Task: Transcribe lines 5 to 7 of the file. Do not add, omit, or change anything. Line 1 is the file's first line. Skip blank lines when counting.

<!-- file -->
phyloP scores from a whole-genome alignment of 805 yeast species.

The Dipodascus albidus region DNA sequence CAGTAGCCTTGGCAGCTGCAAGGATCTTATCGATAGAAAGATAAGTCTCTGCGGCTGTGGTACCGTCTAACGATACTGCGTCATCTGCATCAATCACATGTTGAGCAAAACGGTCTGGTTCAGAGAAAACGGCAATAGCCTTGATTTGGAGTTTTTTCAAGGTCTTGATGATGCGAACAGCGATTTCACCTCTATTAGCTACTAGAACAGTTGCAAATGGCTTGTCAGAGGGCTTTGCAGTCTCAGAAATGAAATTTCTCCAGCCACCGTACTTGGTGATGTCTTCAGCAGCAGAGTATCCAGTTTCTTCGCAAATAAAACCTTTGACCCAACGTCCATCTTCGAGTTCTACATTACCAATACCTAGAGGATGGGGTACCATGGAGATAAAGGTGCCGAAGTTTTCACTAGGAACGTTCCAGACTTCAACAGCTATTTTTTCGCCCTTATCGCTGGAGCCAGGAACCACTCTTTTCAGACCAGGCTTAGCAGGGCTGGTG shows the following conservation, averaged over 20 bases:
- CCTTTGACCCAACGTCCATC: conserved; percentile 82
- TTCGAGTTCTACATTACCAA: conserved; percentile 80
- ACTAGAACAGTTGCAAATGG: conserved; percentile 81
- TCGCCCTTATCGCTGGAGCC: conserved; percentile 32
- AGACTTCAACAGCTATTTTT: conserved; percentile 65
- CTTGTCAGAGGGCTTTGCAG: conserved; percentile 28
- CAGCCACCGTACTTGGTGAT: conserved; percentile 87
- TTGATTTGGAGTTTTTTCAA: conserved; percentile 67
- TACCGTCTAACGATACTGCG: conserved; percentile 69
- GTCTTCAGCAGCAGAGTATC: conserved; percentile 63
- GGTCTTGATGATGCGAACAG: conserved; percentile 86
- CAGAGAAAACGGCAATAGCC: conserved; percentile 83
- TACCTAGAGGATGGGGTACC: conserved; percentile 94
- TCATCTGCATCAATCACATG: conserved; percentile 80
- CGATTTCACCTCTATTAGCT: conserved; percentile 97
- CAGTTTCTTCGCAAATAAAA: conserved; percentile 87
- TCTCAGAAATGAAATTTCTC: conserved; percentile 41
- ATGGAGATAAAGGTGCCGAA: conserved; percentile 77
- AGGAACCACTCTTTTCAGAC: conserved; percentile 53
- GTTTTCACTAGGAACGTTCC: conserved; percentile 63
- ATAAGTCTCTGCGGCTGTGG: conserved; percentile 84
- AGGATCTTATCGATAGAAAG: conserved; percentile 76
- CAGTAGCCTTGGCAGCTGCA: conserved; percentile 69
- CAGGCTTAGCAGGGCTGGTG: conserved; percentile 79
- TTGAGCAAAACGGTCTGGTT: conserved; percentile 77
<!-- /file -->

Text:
- ACTAGAACAGTTGCAAATGG: conserved; percentile 81
- TCGCCCTTATCGCTGGAGCC: conserved; percentile 32
- AGACTTCAACAGCTATTTTT: conserved; percentile 65